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Six wrong assumptions about IT outsourcing tech leaders make

IT outsourcing can be a great asset if used wisely

Outsourcing continues to be a contentious subject in the IT services and BPO industry. While some have made up their minds to keep all of their work in-house, more and more company leaders are outsourcing, nearshoring and insourcing projects to external vendors.

Certainly, not every IT company needs to outsource. And some simply should not—there are projects that need to be completed on-site, with direct, in-person supervision. Every company’s leadership team should make its own decision on whether and what to outsource. And they should decide with a firm grasp of what is outsourcing and what it isn’t.

There is much bad press about IT offshore outsourcing that company leaders had best set aside outright. Here are six widely-held but very erroneous assumptions:

  • Outsourcing leads to loss of control. Delegating a service to an outside vendor can be a scary prospect to a business leader. That vendor might fall far short of the in-house standards, or it might disregard project specifications and deadlines. Some vendors are indeed disappointing—as are some in-house teams. The key is to screen your vendor thoroughly to make sure that they share your priorities and have thorough business process management strategies. Most importantly, maintain open communication from the project’s beginning to its end – and you can obtain the quality and results you expect.
  • Outsourcing is too expensive. While transferring operations to an outside vendor may involve some expense, the outsourcing company can more than recoup those costs in the long run. The vendor brings assets of its own and thus does not require as large an investment as an in-house team might. Nor does it need technical updates to get its technology optimized to work on a global scale—unlike an in-house team, it’s working on a global scale already.
  • The outside vendor will not understand the company’s business. Outsourcing is a partnership. Look for a partner with whom you can do business, and you will not be disappointed. This means putting in the time to find a vendor that has the specialized expertise that your project needs, and closely supervising the transfer of services to make sure that it proceeds as seamlessly as possible. A well-qualified vendor brings years of experience to the job, and possibly some experience that you cannot find on-site.
  • An ironclad contract is necessary. Some companies require vendors to sign contracts with lengthy, technical language that is intended to pre-empt any potential adverse outcome and explicitly protect the company from negative consequences. In so doing, those companies waste time on contract litigation and sour their relationships with their vendors before the projects have even begun. Furthermore, they consign the vendors to inflexible protocols and standards that make achieving a satisfactory product much more difficult. It is impossible to predict every possible outcome, and a company should not try. It is better instead to make sure that both parties clearly understand their roles and responsibilities, and then lay out a process for negotiating changes as needed.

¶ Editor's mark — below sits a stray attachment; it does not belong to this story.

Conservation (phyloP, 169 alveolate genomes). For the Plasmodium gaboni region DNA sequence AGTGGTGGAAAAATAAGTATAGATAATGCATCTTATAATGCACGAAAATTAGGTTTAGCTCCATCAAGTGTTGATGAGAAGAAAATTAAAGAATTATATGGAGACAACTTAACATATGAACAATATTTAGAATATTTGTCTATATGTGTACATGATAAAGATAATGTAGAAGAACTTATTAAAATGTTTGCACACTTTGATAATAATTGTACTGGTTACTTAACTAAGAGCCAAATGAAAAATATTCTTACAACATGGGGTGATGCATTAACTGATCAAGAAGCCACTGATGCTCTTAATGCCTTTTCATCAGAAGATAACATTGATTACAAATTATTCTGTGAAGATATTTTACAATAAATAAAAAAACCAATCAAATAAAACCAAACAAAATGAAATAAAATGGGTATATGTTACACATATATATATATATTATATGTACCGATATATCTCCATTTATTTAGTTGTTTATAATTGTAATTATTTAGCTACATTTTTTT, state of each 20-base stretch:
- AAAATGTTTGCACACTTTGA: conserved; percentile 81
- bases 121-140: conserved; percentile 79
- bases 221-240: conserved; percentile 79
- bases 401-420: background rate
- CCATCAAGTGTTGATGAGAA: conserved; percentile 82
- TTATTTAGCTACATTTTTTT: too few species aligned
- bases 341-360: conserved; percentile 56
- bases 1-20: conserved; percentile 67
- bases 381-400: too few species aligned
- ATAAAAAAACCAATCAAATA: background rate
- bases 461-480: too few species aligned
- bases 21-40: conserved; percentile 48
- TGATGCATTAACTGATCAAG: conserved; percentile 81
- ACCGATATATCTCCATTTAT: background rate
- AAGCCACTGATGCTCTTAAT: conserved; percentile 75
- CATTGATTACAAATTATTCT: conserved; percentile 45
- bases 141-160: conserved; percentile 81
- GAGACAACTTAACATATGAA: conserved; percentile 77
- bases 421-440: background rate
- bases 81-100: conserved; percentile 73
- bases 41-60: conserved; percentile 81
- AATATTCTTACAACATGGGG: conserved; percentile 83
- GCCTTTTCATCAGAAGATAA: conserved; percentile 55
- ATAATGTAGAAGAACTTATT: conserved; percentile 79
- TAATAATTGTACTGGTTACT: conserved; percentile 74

• Outsourcing is not secure. The outsourcing market is far safer today than it was in its early days. Most vendors, like most corporations, employ sophisticated security programs and management teams that safeguard their data (and their clients’ data) from leaks and confidentiality breaches.

Overall, outsourcing is a more useful strategy than its critics suggest. Software development and information systems companies across the globe are finding affordable yet reputable IT support and expertise by looking outside their in-house workforces. Nonetheless, the critics’ concerns merit consideration, too. Outsourcing does truly carry some risks for those who undertake it with inadequate planning and vetting. This brings us to wrong assumption number six:

  • Outsourcing is always cheaper. Beware of saying “always”. In 2011, Lieberman Software surveyed IT professionals who had outsourced operations; 27% told the surveyors that the contracts had cost “significantly higher” than expected. It costs money to transfer technology to a site that does not have it, to train a vendor who does not know the technology, and to communicate regularly over long distances. Companies that do not anticipate outsourcing’s potential costs can get unpleasantly surprised. This does not mean that yours will, too—provided that you plan ahead. Know in advance what you are outsourcing, why you are outsourcing it, and whom you are outsourcing it to, and then communicating with that vendor every step of the way. External workforces, like internal ones, work best when you engage with them, not only before you hire them, but after.

IT and business process outsourcing can be a great strategy. It can enable companies to build more innovative products, as well as remain cost-efficient. Alas, it is not for everyone. Different sourcing strategies should be used depending on the type of project. But before ruling outsourcing completely it is important to know its real benefits.

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